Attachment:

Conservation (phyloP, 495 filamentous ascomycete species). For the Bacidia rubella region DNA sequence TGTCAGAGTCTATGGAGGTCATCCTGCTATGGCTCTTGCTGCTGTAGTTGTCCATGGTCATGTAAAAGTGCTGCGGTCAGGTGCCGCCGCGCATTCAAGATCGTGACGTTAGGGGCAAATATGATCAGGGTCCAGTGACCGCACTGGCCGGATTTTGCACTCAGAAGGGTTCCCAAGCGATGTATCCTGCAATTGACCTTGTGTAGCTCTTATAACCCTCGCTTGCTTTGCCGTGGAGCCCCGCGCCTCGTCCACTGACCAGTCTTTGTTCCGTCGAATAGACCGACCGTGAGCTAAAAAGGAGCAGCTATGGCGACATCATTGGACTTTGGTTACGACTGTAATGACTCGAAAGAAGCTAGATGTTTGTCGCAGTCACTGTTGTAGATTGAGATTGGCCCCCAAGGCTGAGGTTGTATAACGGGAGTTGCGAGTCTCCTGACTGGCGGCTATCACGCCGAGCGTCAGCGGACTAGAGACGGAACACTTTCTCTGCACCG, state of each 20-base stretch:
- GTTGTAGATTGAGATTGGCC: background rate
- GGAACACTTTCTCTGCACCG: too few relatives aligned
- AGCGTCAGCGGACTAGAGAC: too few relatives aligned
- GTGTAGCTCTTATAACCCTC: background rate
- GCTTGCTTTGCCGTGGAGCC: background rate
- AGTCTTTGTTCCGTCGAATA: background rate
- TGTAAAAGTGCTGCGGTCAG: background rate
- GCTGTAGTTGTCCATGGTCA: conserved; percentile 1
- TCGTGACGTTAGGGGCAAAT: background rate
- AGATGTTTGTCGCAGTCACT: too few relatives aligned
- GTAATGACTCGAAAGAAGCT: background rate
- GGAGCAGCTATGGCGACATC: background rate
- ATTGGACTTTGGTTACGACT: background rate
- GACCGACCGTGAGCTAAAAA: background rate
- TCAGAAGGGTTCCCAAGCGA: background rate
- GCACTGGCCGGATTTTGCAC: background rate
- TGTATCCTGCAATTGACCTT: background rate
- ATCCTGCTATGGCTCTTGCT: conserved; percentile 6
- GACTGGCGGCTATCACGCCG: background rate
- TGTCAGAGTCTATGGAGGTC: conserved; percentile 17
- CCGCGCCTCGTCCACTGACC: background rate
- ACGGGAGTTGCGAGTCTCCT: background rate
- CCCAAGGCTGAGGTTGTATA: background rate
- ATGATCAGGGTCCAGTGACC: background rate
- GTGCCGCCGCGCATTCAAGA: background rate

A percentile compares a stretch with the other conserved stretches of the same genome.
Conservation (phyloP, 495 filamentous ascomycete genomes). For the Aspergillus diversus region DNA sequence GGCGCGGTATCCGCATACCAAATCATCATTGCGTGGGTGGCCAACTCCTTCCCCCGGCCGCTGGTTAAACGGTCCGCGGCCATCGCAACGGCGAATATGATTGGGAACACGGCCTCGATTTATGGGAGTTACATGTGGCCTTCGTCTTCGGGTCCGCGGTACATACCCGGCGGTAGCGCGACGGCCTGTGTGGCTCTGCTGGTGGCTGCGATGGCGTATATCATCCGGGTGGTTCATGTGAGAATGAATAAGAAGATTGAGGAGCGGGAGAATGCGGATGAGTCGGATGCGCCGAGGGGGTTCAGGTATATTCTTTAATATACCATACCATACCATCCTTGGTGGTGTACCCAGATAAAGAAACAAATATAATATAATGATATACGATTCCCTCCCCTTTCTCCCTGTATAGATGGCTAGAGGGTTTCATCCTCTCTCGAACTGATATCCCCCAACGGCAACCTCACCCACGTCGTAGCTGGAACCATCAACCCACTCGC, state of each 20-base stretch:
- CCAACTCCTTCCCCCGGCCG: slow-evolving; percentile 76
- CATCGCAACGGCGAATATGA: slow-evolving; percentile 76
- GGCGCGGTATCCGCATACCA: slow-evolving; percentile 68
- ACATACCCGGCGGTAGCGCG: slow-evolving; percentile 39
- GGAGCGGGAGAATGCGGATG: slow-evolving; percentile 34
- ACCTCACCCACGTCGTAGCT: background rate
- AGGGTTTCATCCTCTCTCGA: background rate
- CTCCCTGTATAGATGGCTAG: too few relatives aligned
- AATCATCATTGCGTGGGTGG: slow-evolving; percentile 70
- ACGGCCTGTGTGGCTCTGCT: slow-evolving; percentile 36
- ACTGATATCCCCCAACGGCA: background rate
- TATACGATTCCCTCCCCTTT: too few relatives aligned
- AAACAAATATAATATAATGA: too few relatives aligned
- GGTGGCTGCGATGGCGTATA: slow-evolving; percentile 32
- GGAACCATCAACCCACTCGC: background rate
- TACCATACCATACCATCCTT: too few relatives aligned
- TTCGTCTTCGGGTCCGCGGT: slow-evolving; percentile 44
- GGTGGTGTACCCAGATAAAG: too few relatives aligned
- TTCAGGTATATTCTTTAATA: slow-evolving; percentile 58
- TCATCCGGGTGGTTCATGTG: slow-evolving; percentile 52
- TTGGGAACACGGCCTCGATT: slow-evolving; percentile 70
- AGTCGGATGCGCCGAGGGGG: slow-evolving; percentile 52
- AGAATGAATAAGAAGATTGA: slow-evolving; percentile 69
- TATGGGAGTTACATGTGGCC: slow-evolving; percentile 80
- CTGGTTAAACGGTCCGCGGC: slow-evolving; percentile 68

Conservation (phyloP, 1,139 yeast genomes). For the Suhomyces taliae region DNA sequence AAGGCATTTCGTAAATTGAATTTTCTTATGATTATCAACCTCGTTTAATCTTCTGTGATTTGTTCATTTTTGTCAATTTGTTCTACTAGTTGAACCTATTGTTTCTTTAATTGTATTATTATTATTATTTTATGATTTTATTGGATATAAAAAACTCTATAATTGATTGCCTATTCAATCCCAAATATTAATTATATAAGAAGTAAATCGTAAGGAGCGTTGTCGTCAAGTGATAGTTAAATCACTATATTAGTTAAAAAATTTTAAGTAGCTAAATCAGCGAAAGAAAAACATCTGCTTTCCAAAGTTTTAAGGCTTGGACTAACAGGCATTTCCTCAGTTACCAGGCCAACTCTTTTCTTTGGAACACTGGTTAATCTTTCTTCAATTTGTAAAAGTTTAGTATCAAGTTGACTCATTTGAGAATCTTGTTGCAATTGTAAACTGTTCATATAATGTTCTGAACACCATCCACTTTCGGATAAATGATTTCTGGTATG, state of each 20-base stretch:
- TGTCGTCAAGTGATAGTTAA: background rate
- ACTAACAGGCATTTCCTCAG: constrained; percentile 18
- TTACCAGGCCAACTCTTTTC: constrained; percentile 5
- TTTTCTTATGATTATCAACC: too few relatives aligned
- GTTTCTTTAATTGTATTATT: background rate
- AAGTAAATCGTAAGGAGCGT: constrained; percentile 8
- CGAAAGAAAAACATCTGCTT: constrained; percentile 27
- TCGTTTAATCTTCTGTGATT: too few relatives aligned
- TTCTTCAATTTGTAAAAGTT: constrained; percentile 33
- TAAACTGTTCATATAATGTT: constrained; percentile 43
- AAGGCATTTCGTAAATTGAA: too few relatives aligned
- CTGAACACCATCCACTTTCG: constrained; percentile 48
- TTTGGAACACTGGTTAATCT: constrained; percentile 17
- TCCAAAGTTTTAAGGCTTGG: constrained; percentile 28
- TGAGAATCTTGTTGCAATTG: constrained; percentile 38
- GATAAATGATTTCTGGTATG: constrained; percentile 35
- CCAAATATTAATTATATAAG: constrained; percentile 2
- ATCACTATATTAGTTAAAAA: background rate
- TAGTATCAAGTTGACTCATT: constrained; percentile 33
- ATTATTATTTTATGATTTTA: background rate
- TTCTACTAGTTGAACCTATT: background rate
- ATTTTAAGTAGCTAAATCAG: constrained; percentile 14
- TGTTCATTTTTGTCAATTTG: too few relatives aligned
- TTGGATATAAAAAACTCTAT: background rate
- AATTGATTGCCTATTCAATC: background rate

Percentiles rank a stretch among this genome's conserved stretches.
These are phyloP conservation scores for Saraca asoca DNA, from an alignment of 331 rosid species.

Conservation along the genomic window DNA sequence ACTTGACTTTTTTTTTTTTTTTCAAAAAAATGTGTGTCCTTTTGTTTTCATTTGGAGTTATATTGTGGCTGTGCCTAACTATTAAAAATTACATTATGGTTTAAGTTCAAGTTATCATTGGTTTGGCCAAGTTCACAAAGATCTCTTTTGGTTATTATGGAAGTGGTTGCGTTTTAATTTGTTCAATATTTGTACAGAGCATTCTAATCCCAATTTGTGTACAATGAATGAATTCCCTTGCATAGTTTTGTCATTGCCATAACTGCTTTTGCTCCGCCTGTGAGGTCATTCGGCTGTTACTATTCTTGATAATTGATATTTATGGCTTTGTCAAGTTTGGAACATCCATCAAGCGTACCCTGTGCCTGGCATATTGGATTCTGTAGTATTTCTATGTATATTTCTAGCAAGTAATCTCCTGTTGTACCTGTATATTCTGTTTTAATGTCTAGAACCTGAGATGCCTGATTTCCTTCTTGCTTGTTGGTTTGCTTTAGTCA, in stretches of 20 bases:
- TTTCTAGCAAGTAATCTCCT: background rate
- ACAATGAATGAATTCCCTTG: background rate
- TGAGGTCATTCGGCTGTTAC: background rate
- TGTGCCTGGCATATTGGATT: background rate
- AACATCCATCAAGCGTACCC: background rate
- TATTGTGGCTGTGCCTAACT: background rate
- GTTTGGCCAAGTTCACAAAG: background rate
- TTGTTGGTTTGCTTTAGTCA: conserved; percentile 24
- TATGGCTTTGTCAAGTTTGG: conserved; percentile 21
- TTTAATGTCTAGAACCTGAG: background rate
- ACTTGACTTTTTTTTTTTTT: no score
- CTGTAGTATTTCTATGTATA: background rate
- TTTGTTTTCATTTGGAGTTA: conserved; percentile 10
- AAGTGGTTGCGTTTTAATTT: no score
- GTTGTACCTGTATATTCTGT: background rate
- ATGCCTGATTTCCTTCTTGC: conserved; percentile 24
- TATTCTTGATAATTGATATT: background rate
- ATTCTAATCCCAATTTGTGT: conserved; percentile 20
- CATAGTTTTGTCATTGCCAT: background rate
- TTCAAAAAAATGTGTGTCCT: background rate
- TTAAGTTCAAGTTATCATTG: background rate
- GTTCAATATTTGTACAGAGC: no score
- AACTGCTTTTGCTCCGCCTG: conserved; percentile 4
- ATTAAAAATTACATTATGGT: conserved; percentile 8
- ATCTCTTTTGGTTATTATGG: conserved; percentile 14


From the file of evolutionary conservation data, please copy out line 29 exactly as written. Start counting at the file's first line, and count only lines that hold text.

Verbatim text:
- CCAACTCCTTCCCCCGGCCG: slow-evolving; percentile 76